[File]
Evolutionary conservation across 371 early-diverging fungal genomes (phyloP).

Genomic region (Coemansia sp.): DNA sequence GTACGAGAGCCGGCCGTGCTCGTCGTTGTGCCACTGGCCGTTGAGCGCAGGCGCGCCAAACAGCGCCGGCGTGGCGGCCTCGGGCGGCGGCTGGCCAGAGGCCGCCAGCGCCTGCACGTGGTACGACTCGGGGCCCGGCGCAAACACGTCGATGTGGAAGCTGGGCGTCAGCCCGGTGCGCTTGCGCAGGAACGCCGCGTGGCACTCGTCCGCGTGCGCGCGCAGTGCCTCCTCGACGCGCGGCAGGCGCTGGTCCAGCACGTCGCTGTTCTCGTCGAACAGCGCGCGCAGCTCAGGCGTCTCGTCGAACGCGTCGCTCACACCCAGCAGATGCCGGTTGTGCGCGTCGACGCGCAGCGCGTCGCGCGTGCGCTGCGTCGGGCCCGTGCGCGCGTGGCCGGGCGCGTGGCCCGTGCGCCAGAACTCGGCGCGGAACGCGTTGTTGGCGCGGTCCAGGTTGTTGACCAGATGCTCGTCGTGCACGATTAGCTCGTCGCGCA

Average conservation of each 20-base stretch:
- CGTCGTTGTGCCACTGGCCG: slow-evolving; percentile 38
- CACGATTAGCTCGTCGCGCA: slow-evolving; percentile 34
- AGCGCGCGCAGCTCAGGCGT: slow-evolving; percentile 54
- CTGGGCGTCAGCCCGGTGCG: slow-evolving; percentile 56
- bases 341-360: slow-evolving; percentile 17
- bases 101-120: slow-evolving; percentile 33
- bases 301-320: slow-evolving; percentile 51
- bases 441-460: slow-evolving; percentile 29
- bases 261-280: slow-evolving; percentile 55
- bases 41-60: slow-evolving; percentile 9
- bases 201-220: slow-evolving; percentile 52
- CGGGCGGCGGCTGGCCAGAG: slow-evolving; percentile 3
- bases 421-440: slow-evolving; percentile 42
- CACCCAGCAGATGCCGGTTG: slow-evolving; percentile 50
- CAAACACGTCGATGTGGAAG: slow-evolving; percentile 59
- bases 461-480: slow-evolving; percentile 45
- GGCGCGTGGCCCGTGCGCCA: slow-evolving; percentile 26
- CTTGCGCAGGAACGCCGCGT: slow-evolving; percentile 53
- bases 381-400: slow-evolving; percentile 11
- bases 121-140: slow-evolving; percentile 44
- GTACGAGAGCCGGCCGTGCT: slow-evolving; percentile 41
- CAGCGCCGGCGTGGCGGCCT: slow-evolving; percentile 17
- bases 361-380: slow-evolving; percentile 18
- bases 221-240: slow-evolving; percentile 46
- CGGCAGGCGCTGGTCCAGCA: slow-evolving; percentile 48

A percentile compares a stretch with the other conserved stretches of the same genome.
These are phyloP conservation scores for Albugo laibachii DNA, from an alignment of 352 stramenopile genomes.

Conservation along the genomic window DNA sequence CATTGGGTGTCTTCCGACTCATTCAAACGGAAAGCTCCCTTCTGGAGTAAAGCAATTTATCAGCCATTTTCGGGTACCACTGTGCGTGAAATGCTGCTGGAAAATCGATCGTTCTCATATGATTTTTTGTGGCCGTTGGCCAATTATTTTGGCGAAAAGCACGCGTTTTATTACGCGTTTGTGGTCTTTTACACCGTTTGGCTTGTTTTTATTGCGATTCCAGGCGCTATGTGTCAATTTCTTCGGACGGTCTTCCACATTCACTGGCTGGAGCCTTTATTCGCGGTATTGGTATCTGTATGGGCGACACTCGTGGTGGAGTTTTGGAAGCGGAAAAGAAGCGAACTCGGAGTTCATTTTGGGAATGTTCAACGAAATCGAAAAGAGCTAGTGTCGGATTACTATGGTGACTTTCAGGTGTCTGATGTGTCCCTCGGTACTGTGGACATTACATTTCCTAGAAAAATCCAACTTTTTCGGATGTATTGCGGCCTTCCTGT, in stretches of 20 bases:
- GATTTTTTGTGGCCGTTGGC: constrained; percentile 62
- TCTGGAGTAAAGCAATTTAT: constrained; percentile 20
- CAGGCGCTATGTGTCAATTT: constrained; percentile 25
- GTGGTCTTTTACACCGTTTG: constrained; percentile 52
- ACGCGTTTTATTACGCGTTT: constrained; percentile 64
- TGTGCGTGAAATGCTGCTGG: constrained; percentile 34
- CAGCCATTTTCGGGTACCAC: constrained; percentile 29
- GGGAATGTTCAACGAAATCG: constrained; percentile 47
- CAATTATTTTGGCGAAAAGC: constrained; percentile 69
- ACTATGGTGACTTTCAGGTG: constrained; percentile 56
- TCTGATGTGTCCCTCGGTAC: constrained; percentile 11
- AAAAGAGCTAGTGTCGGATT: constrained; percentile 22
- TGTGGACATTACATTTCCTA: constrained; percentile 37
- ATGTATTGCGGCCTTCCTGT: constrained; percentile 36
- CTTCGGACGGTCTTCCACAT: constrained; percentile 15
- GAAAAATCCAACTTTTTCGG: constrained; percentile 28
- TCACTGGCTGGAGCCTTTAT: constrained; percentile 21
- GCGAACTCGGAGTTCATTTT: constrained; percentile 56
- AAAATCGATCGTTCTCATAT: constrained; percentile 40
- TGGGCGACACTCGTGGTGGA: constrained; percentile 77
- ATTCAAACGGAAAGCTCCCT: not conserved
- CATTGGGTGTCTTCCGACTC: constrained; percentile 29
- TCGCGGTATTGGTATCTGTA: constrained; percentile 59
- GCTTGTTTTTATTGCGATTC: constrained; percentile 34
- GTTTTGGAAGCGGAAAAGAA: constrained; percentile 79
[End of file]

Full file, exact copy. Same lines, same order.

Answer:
Evolutionary conservation across 371 early-diverging fungal genomes (phyloP).

Genomic region (Coemansia sp.): DNA sequence GTACGAGAGCCGGCCGTGCTCGTCGTTGTGCCACTGGCCGTTGAGCGCAGGCGCGCCAAACAGCGCCGGCGTGGCGGCCTCGGGCGGCGGCTGGCCAGAGGCCGCCAGCGCCTGCACGTGGTACGACTCGGGGCCCGGCGCAAACACGTCGATGTGGAAGCTGGGCGTCAGCCCGGTGCGCTTGCGCAGGAACGCCGCGTGGCACTCGTCCGCGTGCGCGCGCAGTGCCTCCTCGACGCGCGGCAGGCGCTGGTCCAGCACGTCGCTGTTCTCGTCGAACAGCGCGCGCAGCTCAGGCGTCTCGTCGAACGCGTCGCTCACACCCAGCAGATGCCGGTTGTGCGCGTCGACGCGCAGCGCGTCGCGCGTGCGCTGCGTCGGGCCCGTGCGCGCGTGGCCGGGCGCGTGGCCCGTGCGCCAGAACTCGGCGCGGAACGCGTTGTTGGCGCGGTCCAGGTTGTTGACCAGATGCTCGTCGTGCACGATTAGCTCGTCGCGCA

Average conservation of each 20-base stretch:
- CGTCGTTGTGCCACTGGCCG: slow-evolving; percentile 38
- CACGATTAGCTCGTCGCGCA: slow-evolving; percentile 34
- AGCGCGCGCAGCTCAGGCGT: slow-evolving; percentile 54
- CTGGGCGTCAGCCCGGTGCG: slow-evolving; percentile 56
- bases 341-360: slow-evolving; percentile 17
- bases 101-120: slow-evolving; percentile 33
- bases 301-320: slow-evolving; percentile 51
- bases 441-460: slow-evolving; percentile 29
- bases 261-280: slow-evolving; percentile 55
- bases 41-60: slow-evolving; percentile 9
- bases 201-220: slow-evolving; percentile 52
- CGGGCGGCGGCTGGCCAGAG: slow-evolving; percentile 3
- bases 421-440: slow-evolving; percentile 42
- CACCCAGCAGATGCCGGTTG: slow-evolving; percentile 50
- CAAACACGTCGATGTGGAAG: slow-evolving; percentile 59
- bases 461-480: slow-evolving; percentile 45
- GGCGCGTGGCCCGTGCGCCA: slow-evolving; percentile 26
- CTTGCGCAGGAACGCCGCGT: slow-evolving; percentile 53
- bases 381-400: slow-evolving; percentile 11
- bases 121-140: slow-evolving; percentile 44
- GTACGAGAGCCGGCCGTGCT: slow-evolving; percentile 41
- CAGCGCCGGCGTGGCGGCCT: slow-evolving; percentile 17
- bases 361-380: slow-evolving; percentile 18
- bases 221-240: slow-evolving; percentile 46
- CGGCAGGCGCTGGTCCAGCA: slow-evolving; percentile 48

A percentile compares a stretch with the other conserved stretches of the same genome.
These are phyloP conservation scores for Albugo laibachii DNA, from an alignment of 352 stramenopile genomes.

Conservation along the genomic window DNA sequence CATTGGGTGTCTTCCGACTCATTCAAACGGAAAGCTCCCTTCTGGAGTAAAGCAATTTATCAGCCATTTTCGGGTACCACTGTGCGTGAAATGCTGCTGGAAAATCGATCGTTCTCATATGATTTTTTGTGGCCGTTGGCCAATTATTTTGGCGAAAAGCACGCGTTTTATTACGCGTTTGTGGTCTTTTACACCGTTTGGCTTGTTTTTATTGCGATTCCAGGCGCTATGTGTCAATTTCTTCGGACGGTCTTCCACATTCACTGGCTGGAGCCTTTATTCGCGGTATTGGTATCTGTATGGGCGACACTCGTGGTGGAGTTTTGGAAGCGGAAAAGAAGCGAACTCGGAGTTCATTTTGGGAATGTTCAACGAAATCGAAAAGAGCTAGTGTCGGATTACTATGGTGACTTTCAGGTGTCTGATGTGTCCCTCGGTACTGTGGACATTACATTTCCTAGAAAAATCCAACTTTTTCGGATGTATTGCGGCCTTCCTGT, in stretches of 20 bases:
- GATTTTTTGTGGCCGTTGGC: constrained; percentile 62
- TCTGGAGTAAAGCAATTTAT: constrained; percentile 20
- CAGGCGCTATGTGTCAATTT: constrained; percentile 25
- GTGGTCTTTTACACCGTTTG: constrained; percentile 52
- ACGCGTTTTATTACGCGTTT: constrained; percentile 64
- TGTGCGTGAAATGCTGCTGG: constrained; percentile 34
- CAGCCATTTTCGGGTACCAC: constrained; percentile 29
- GGGAATGTTCAACGAAATCG: constrained; percentile 47
- CAATTATTTTGGCGAAAAGC: constrained; percentile 69
- ACTATGGTGACTTTCAGGTG: constrained; percentile 56
- TCTGATGTGTCCCTCGGTAC: constrained; percentile 11
- AAAAGAGCTAGTGTCGGATT: constrained; percentile 22
- TGTGGACATTACATTTCCTA: constrained; percentile 37
- ATGTATTGCGGCCTTCCTGT: constrained; percentile 36
- CTTCGGACGGTCTTCCACAT: constrained; percentile 15
- GAAAAATCCAACTTTTTCGG: constrained; percentile 28
- TCACTGGCTGGAGCCTTTAT: constrained; percentile 21
- GCGAACTCGGAGTTCATTTT: constrained; percentile 56
- AAAATCGATCGTTCTCATAT: constrained; percentile 40
- TGGGCGACACTCGTGGTGGA: constrained; percentile 77
- ATTCAAACGGAAAGCTCCCT: not conserved
- CATTGGGTGTCTTCCGACTC: constrained; percentile 29
- TCGCGGTATTGGTATCTGTA: constrained; percentile 59
- GCTTGTTTTTATTGCGATTC: constrained; percentile 34
- GTTTTGGAAGCGGAAAAGAA: constrained; percentile 79